How a Cumilla motion graphic designer succeeds in Hollywood
In Hollywood, the world’s leading commercial cinema industry, everything must meet a high level of quality and technical mastery.
The same rigorous standards and production values that inform a film must also generally be reflected in its trailer – a crucial element that acts as the centerpiece of all activities to promote a film once it is made. The same goes for innovations or more contemporary interpretations of the trailer, for example teasers, which are well suited to the age of social media.
This is the story of a young man from Laksham to Cumilla, Bangladesh – Jisan Kamrul Hasan, and how his relentless pursuit of a dream led him to Culver City, California – the most populous and most economically advanced of the 1950s. Constituent states that make up the United States of America – and the homeland of Hollywood.
Culver City itself is a film and television production hub, best known as the home of the famed Metro-Goldwyn-Mayer, or MGM Studios. But how did Jisan end up there?
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More importantly, what was the journey of this young Bangladeshi motion graphic designer like, on the road to get to work on teasers and trailers for some of the most popular films and series of recent times, from “Last Night in Soho” critically acclaimed chart-topping hit “Doctor Strange in the Multiverse of Madness,” from Marvel Studios.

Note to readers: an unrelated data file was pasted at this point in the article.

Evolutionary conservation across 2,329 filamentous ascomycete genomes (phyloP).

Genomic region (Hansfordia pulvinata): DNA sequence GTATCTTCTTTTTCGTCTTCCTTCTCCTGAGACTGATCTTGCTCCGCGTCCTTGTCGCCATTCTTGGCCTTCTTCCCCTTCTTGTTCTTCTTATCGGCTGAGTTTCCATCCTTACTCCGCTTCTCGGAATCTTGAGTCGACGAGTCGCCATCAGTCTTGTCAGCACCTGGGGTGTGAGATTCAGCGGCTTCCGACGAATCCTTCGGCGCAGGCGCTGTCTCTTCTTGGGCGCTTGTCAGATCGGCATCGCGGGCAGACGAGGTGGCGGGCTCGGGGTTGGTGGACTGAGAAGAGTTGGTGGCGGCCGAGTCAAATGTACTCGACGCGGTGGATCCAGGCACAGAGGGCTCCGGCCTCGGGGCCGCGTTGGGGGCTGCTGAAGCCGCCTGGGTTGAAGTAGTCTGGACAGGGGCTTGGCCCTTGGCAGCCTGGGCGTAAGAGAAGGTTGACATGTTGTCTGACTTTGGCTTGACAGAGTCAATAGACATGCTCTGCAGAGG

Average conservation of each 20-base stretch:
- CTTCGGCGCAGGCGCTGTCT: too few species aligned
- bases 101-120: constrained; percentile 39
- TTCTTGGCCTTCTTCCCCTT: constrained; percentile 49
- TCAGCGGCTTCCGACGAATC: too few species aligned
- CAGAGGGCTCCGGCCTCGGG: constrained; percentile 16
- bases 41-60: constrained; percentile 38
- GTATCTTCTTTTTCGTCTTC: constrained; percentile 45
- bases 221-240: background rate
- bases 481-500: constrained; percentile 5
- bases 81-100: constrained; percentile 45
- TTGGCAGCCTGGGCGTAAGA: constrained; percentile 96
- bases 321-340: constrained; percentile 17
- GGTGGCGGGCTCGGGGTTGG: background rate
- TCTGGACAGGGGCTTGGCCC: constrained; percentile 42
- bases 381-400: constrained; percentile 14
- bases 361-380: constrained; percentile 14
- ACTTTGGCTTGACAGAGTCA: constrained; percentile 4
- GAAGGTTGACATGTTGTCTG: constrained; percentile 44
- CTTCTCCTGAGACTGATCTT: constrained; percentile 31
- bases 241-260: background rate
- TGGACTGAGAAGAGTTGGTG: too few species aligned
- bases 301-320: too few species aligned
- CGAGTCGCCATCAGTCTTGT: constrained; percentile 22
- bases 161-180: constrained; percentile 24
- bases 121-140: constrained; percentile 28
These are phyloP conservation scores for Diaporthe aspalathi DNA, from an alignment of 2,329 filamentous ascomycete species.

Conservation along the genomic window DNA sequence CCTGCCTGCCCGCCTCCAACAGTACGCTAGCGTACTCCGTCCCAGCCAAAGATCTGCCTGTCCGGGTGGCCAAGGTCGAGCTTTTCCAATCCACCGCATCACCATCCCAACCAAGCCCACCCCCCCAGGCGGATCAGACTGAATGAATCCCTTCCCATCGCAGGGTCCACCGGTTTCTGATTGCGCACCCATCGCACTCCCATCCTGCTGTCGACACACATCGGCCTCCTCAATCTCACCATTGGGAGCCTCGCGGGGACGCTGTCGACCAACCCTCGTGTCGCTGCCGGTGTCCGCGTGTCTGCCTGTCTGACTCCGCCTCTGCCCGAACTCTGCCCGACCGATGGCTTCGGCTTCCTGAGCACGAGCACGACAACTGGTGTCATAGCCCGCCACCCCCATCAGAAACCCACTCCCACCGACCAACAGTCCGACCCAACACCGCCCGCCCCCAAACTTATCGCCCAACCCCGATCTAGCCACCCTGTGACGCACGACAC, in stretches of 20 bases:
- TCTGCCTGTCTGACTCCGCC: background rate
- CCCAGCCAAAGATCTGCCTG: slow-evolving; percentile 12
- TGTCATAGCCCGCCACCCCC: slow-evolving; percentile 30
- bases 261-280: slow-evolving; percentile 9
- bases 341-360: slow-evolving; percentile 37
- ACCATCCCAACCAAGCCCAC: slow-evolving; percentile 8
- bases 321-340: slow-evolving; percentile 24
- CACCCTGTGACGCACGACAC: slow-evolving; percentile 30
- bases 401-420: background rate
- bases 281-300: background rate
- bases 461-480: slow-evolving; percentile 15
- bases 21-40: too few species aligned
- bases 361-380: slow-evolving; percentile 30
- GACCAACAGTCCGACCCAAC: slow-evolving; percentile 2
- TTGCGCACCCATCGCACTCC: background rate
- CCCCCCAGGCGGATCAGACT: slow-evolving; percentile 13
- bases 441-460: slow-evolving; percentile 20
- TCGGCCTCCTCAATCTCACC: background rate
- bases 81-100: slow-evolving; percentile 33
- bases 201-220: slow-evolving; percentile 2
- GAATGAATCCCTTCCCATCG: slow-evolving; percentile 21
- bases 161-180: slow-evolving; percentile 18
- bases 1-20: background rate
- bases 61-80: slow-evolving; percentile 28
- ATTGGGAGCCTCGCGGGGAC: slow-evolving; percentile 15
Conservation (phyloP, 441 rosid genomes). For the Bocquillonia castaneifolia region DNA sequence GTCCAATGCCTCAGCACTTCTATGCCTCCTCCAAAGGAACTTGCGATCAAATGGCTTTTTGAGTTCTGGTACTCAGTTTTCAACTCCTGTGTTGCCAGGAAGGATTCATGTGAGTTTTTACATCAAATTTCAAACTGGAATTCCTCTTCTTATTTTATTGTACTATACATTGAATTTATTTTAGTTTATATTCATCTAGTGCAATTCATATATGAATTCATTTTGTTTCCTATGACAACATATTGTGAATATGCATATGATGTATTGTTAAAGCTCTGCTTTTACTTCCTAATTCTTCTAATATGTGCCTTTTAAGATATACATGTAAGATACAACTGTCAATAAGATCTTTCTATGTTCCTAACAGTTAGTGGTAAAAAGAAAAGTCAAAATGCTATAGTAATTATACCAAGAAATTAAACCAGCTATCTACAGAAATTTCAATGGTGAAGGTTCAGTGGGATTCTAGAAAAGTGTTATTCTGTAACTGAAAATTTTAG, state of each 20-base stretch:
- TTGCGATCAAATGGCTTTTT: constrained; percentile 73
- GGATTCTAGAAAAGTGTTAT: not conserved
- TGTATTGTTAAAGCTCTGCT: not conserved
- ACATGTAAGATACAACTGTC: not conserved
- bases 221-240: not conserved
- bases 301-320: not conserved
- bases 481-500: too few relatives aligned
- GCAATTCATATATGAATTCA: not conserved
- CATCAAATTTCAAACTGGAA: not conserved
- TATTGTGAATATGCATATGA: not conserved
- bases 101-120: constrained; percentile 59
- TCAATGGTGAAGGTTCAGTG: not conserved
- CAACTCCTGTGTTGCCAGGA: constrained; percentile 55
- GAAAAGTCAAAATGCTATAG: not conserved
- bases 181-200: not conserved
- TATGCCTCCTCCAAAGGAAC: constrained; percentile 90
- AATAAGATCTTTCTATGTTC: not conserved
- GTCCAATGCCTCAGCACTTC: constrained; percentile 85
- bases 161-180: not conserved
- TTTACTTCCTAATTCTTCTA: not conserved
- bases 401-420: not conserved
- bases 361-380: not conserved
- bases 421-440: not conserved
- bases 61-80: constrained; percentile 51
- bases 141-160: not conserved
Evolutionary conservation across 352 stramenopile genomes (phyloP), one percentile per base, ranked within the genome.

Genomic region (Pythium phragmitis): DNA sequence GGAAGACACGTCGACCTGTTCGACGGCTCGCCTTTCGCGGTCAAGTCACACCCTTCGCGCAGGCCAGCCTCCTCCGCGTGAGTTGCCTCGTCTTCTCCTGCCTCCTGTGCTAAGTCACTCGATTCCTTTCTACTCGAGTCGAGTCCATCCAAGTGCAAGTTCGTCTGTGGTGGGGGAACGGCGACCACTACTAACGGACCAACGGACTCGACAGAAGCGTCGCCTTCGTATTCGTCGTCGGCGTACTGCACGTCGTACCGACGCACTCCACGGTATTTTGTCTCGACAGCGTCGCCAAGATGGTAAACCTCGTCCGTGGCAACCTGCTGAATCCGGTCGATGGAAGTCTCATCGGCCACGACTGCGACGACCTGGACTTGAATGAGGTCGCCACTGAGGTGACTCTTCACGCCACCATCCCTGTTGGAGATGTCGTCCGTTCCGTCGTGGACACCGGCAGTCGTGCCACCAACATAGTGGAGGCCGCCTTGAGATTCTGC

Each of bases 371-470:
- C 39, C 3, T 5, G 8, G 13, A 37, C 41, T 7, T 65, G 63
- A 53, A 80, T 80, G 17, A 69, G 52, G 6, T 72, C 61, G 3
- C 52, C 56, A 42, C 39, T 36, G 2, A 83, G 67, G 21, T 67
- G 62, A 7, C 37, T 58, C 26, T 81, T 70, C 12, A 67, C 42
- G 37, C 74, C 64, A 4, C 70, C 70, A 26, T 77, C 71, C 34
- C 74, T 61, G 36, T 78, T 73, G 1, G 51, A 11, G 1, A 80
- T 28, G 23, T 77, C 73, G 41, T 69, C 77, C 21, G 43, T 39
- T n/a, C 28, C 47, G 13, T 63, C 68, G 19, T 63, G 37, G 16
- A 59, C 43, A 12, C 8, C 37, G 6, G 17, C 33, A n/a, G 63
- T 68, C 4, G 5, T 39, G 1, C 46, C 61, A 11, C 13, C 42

Following a recent interview with a major national daily, Jisan has become known in the country, and naturally many players in the entertainment industry as well as netizens are waiting for the opportunity to indulge their curiosity to find out. more about Jisan and his background.
“My journey actually started very early in 2002, when I was blown away by the majestic visuals of ‘The Lord of the Rings’. I wondered about motion graphics and decided I was going to learn this,” Jisan said in a phone interview with UNB from his home in Hollywood, engaging at length on different topics.
It wasn’t until 2007, however, that Jisan even got his first personal computer.
“At this point however, things started to move really fast in my lane in life. Soon after, in 2008, I moved to Dhaka and started practicing Photoshop on my own, thanks to Youtube.
His interest and practice in 3D animation and motion graphics led him to start his bachelor’s degree in CSE at Ahsanullah University of Science and Technology (AUST).
“I was already making money from graphic design and photography by then and got my first opportunity as a motion designer after one of my roommate’s seniors approached me in 2012 and m asked if I would be interested in working for his company as a graphic designer.”
This is how a lifelong passion was kindled inside a young man with his future ahead of him.